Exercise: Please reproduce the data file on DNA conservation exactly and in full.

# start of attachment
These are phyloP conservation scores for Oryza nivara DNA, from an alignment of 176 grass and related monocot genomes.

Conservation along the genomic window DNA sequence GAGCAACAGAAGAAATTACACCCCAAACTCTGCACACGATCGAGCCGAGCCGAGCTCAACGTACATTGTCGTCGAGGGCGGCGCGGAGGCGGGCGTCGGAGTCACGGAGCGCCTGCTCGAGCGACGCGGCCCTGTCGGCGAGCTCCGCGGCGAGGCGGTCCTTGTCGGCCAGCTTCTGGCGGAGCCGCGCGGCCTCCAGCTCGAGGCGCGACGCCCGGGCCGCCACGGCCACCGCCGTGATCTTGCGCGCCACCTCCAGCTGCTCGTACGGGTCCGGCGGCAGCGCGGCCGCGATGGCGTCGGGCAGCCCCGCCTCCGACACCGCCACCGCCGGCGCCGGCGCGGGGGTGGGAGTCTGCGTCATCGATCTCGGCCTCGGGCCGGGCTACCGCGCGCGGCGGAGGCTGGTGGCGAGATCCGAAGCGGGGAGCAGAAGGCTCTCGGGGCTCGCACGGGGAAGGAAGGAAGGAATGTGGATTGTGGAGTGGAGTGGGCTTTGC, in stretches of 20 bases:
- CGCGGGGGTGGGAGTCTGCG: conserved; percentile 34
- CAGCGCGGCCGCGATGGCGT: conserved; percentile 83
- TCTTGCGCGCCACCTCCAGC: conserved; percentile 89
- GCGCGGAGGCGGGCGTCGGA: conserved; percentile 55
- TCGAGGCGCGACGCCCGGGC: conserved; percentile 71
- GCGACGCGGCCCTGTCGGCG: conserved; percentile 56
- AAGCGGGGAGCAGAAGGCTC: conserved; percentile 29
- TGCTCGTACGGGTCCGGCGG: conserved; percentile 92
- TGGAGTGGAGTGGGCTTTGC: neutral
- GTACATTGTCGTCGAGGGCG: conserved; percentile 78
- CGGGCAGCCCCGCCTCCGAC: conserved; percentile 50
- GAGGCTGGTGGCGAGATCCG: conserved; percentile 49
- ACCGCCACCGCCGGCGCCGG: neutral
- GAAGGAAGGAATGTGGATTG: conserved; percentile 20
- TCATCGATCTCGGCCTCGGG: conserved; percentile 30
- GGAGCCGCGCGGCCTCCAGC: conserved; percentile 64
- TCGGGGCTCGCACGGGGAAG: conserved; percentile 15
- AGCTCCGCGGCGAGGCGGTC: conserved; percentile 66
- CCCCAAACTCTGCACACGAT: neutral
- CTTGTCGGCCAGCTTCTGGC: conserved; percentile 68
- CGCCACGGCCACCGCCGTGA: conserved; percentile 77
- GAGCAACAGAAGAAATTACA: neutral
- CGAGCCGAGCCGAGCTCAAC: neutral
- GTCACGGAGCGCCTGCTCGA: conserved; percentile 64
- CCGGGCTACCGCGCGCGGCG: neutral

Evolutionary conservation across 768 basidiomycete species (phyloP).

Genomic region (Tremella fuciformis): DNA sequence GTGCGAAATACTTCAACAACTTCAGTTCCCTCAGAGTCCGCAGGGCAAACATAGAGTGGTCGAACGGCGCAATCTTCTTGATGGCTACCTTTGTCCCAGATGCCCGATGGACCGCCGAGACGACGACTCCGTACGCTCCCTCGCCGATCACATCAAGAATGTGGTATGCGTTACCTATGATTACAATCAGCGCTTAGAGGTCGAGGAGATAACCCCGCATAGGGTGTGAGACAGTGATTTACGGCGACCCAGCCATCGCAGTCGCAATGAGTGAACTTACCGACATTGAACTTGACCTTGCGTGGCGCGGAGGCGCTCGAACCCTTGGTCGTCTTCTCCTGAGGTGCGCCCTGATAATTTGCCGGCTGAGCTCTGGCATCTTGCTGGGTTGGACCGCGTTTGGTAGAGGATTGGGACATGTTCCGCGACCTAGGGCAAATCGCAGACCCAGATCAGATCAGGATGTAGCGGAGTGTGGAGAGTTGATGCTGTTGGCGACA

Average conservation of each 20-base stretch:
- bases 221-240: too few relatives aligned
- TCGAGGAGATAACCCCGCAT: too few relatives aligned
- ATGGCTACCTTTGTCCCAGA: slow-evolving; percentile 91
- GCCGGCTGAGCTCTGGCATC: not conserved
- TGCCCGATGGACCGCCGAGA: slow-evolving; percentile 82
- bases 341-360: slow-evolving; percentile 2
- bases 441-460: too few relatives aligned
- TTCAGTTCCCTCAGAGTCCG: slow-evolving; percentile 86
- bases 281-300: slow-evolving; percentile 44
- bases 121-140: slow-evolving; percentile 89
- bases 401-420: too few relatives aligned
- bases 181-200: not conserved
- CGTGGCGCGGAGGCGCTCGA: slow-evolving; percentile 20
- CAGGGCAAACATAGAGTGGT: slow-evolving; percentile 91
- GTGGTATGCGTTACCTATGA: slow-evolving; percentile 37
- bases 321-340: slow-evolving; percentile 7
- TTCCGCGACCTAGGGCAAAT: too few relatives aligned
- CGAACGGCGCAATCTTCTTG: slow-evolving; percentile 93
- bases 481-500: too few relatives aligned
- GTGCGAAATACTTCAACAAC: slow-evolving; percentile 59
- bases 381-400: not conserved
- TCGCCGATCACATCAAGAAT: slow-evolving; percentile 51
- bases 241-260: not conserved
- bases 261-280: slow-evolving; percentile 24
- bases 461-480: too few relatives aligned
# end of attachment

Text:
These are phyloP conservation scores for Oryza nivara DNA, from an alignment of 176 grass and related monocot genomes.

Conservation along the genomic window DNA sequence GAGCAACAGAAGAAATTACACCCCAAACTCTGCACACGATCGAGCCGAGCCGAGCTCAACGTACATTGTCGTCGAGGGCGGCGCGGAGGCGGGCGTCGGAGTCACGGAGCGCCTGCTCGAGCGACGCGGCCCTGTCGGCGAGCTCCGCGGCGAGGCGGTCCTTGTCGGCCAGCTTCTGGCGGAGCCGCGCGGCCTCCAGCTCGAGGCGCGACGCCCGGGCCGCCACGGCCACCGCCGTGATCTTGCGCGCCACCTCCAGCTGCTCGTACGGGTCCGGCGGCAGCGCGGCCGCGATGGCGTCGGGCAGCCCCGCCTCCGACACCGCCACCGCCGGCGCCGGCGCGGGGGTGGGAGTCTGCGTCATCGATCTCGGCCTCGGGCCGGGCTACCGCGCGCGGCGGAGGCTGGTGGCGAGATCCGAAGCGGGGAGCAGAAGGCTCTCGGGGCTCGCACGGGGAAGGAAGGAAGGAATGTGGATTGTGGAGTGGAGTGGGCTTTGC, in stretches of 20 bases:
- CGCGGGGGTGGGAGTCTGCG: conserved; percentile 34
- CAGCGCGGCCGCGATGGCGT: conserved; percentile 83
- TCTTGCGCGCCACCTCCAGC: conserved; percentile 89
- GCGCGGAGGCGGGCGTCGGA: conserved; percentile 55
- TCGAGGCGCGACGCCCGGGC: conserved; percentile 71
- GCGACGCGGCCCTGTCGGCG: conserved; percentile 56
- AAGCGGGGAGCAGAAGGCTC: conserved; percentile 29
- TGCTCGTACGGGTCCGGCGG: conserved; percentile 92
- TGGAGTGGAGTGGGCTTTGC: neutral
- GTACATTGTCGTCGAGGGCG: conserved; percentile 78
- CGGGCAGCCCCGCCTCCGAC: conserved; percentile 50
- GAGGCTGGTGGCGAGATCCG: conserved; percentile 49
- ACCGCCACCGCCGGCGCCGG: neutral
- GAAGGAAGGAATGTGGATTG: conserved; percentile 20
- TCATCGATCTCGGCCTCGGG: conserved; percentile 30
- GGAGCCGCGCGGCCTCCAGC: conserved; percentile 64
- TCGGGGCTCGCACGGGGAAG: conserved; percentile 15
- AGCTCCGCGGCGAGGCGGTC: conserved; percentile 66
- CCCCAAACTCTGCACACGAT: neutral
- CTTGTCGGCCAGCTTCTGGC: conserved; percentile 68
- CGCCACGGCCACCGCCGTGA: conserved; percentile 77
- GAGCAACAGAAGAAATTACA: neutral
- CGAGCCGAGCCGAGCTCAAC: neutral
- GTCACGGAGCGCCTGCTCGA: conserved; percentile 64
- CCGGGCTACCGCGCGCGGCG: neutral

Evolutionary conservation across 768 basidiomycete species (phyloP).

Genomic region (Tremella fuciformis): DNA sequence GTGCGAAATACTTCAACAACTTCAGTTCCCTCAGAGTCCGCAGGGCAAACATAGAGTGGTCGAACGGCGCAATCTTCTTGATGGCTACCTTTGTCCCAGATGCCCGATGGACCGCCGAGACGACGACTCCGTACGCTCCCTCGCCGATCACATCAAGAATGTGGTATGCGTTACCTATGATTACAATCAGCGCTTAGAGGTCGAGGAGATAACCCCGCATAGGGTGTGAGACAGTGATTTACGGCGACCCAGCCATCGCAGTCGCAATGAGTGAACTTACCGACATTGAACTTGACCTTGCGTGGCGCGGAGGCGCTCGAACCCTTGGTCGTCTTCTCCTGAGGTGCGCCCTGATAATTTGCCGGCTGAGCTCTGGCATCTTGCTGGGTTGGACCGCGTTTGGTAGAGGATTGGGACATGTTCCGCGACCTAGGGCAAATCGCAGACCCAGATCAGATCAGGATGTAGCGGAGTGTGGAGAGTTGATGCTGTTGGCGACA

Average conservation of each 20-base stretch:
- bases 221-240: too few relatives aligned
- TCGAGGAGATAACCCCGCAT: too few relatives aligned
- ATGGCTACCTTTGTCCCAGA: slow-evolving; percentile 91
- GCCGGCTGAGCTCTGGCATC: not conserved
- TGCCCGATGGACCGCCGAGA: slow-evolving; percentile 82
- bases 341-360: slow-evolving; percentile 2
- bases 441-460: too few relatives aligned
- TTCAGTTCCCTCAGAGTCCG: slow-evolving; percentile 86
- bases 281-300: slow-evolving; percentile 44
- bases 121-140: slow-evolving; percentile 89
- bases 401-420: too few relatives aligned
- bases 181-200: not conserved
- CGTGGCGCGGAGGCGCTCGA: slow-evolving; percentile 20
- CAGGGCAAACATAGAGTGGT: slow-evolving; percentile 91
- GTGGTATGCGTTACCTATGA: slow-evolving; percentile 37
- bases 321-340: slow-evolving; percentile 7
- TTCCGCGACCTAGGGCAAAT: too few relatives aligned
- CGAACGGCGCAATCTTCTTG: slow-evolving; percentile 93
- bases 481-500: too few relatives aligned
- GTGCGAAATACTTCAACAAC: slow-evolving; percentile 59
- bases 381-400: not conserved
- TCGCCGATCACATCAAGAAT: slow-evolving; percentile 51
- bases 241-260: not conserved
- bases 261-280: slow-evolving; percentile 24
- bases 461-480: too few relatives aligned